Another New Acquisition

This is a (as close as I have been able to get, however, all evidence says I am spot on) 1957 Remington Quiet-Rite manual typewriter. The wife and I were at an antique store – Sidebar: western North Carolina is sick with antique shops and swap meets (but more antique shops), if antiquing is your thing, this is your place – and came across this for $42. I didn’t buy it right then but went home with the intent to buy something better later on (see previous post). I was on ebay and discovered that that typewriter usually sells for double that and in worse shape, usually, than the one I had just passed up. So we went back down later in the day and the booth it was in earlier was 50% off everything, so I got it for $21.

It is in decent condition:

The pictures don’t really show the condition of the casing, it is rather discolored and soiled. The type bar, type guide (the under stuff) and the platen, all appear to be in good working order. Nothing is too gummy or too dried. There is some corrosion and some dust and oil build-up as is natural for something this old. But overall it is in remarkably good condition.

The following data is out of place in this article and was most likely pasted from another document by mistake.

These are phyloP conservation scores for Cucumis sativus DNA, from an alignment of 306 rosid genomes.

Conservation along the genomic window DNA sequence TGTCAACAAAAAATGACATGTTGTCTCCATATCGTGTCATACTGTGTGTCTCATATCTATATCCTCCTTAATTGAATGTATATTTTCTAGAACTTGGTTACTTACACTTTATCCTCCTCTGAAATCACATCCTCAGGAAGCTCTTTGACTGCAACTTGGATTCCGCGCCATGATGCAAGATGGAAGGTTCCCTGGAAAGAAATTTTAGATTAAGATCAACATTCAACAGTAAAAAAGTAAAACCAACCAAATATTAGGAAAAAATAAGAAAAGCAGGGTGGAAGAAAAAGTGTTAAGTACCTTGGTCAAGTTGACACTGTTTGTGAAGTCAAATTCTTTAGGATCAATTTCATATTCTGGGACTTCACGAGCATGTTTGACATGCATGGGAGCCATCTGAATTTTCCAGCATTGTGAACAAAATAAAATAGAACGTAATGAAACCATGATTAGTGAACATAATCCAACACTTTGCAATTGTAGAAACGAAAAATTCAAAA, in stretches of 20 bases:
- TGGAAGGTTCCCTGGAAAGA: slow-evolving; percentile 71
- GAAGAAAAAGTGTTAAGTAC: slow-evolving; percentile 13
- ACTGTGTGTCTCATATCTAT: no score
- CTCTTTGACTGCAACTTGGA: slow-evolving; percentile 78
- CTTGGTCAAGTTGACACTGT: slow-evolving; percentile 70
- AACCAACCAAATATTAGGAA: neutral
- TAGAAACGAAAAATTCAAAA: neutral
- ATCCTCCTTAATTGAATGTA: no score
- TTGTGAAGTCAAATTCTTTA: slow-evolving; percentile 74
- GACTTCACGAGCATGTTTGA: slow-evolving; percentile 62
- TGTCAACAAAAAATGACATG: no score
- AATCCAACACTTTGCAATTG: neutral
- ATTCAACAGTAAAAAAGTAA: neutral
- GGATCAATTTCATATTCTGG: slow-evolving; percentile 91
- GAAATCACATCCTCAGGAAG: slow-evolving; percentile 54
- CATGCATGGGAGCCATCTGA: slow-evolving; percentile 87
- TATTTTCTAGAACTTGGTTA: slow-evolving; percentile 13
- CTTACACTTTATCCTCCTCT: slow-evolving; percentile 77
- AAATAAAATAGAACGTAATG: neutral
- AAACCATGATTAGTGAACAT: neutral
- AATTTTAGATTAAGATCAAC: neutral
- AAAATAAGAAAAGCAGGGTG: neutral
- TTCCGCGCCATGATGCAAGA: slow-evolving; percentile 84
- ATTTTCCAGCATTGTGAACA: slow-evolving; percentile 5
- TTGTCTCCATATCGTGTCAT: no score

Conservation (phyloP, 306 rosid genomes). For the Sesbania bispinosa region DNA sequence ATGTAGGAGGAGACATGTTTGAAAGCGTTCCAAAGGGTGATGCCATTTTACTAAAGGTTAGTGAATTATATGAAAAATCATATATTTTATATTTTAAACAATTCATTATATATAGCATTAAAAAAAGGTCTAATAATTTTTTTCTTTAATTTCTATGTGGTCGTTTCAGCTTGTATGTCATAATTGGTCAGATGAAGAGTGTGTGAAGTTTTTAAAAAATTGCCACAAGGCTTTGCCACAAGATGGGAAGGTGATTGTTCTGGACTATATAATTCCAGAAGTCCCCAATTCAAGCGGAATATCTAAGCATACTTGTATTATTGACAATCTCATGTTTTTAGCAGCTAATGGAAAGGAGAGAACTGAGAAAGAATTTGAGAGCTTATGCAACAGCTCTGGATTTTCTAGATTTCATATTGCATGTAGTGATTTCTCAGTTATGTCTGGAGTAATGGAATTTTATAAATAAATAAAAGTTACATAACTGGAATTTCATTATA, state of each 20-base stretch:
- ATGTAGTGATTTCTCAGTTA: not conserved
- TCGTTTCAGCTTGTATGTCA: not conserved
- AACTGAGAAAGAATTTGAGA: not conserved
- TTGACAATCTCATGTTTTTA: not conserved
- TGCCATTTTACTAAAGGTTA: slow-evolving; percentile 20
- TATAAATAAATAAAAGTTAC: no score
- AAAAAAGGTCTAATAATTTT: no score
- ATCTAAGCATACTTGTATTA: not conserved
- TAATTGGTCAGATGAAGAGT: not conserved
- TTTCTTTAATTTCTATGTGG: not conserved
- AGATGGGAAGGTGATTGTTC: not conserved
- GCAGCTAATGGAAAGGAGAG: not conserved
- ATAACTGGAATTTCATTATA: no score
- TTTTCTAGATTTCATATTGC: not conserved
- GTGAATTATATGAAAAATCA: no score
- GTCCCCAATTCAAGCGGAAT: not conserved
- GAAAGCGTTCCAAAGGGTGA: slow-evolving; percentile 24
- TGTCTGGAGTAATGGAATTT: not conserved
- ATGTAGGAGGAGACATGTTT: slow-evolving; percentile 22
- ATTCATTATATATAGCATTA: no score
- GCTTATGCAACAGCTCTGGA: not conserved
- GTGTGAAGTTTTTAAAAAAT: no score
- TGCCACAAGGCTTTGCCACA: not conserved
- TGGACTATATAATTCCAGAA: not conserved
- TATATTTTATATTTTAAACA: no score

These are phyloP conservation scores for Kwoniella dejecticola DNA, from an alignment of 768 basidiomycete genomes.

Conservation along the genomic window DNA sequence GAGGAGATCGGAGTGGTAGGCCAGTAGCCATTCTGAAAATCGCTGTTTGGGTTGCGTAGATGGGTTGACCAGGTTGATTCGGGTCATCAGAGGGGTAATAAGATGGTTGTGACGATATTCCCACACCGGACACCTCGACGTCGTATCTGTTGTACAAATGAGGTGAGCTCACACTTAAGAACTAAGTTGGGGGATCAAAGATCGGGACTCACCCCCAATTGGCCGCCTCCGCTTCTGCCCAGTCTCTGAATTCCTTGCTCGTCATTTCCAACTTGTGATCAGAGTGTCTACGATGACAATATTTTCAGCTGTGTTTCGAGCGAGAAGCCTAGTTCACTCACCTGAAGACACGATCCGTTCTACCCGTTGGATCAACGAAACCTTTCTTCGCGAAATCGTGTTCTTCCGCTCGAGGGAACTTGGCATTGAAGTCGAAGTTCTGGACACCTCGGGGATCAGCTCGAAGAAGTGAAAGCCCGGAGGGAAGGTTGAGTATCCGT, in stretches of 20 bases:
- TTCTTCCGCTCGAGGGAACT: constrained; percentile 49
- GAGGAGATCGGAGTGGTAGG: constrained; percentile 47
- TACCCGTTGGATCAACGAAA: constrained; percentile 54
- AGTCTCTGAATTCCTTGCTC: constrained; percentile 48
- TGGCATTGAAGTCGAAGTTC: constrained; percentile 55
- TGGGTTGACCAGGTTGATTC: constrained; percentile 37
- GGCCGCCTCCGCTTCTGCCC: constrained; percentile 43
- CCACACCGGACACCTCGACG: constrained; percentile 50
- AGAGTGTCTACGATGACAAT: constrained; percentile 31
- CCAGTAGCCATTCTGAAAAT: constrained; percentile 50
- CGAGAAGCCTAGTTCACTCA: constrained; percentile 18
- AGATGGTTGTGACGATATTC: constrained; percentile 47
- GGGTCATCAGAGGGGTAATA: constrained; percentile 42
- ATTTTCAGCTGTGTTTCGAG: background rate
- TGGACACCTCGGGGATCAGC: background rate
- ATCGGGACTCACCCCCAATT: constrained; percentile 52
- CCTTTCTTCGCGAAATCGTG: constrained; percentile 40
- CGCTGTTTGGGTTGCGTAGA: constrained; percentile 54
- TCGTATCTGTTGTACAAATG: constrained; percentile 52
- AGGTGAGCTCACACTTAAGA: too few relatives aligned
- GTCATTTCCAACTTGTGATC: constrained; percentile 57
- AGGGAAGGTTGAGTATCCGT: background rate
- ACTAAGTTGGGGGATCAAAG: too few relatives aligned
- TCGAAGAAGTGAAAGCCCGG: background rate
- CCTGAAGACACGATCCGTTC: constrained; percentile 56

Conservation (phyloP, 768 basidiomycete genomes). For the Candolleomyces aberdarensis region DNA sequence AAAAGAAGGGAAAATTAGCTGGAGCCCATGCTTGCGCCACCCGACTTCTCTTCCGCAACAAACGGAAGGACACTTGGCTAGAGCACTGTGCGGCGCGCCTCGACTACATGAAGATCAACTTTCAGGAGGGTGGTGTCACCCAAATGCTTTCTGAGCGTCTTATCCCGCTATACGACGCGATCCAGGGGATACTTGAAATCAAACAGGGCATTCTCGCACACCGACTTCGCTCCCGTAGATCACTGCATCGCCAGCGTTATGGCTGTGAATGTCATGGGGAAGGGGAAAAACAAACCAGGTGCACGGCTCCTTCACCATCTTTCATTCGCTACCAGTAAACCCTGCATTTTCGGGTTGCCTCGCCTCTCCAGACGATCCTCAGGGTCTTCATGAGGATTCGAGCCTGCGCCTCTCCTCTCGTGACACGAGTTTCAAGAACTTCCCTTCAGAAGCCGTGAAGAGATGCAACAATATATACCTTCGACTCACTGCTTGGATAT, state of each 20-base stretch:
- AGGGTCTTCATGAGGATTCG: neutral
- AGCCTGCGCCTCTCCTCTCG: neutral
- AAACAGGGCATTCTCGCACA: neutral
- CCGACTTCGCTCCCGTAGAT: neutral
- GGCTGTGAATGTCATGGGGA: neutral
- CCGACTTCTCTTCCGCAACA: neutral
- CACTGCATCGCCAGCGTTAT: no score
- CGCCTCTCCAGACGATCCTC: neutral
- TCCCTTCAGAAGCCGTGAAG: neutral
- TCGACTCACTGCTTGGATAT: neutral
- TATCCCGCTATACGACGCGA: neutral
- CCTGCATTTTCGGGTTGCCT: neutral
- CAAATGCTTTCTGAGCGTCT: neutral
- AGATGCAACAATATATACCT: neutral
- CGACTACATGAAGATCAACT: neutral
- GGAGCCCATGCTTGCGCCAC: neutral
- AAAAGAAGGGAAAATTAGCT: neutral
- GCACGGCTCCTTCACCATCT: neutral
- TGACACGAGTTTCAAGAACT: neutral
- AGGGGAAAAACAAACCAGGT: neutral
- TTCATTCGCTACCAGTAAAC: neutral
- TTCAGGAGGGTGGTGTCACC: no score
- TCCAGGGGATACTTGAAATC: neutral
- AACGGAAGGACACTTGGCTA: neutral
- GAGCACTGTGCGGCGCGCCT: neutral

The case isn’t. It smells atrocious and is cracked on one side. The case is made of wood with a (what once was) a felt(?) interior, and I think the outside is leather – maybe.

The typewriter itself stinks to high heaven. Someone went straight into a casket smoking at this thing. The quiet type typewriters (Royal had a Quiet Deluxe, Smith-Corona the Silent Super, etc) usually had the body panels and cover (the part over the type keys) lined with felt or some other noise-reducing material on the inside. I think it is this that absorbed most of the smell, and, I think, a little mildew. But it is hard to tell over the smell of cigarette.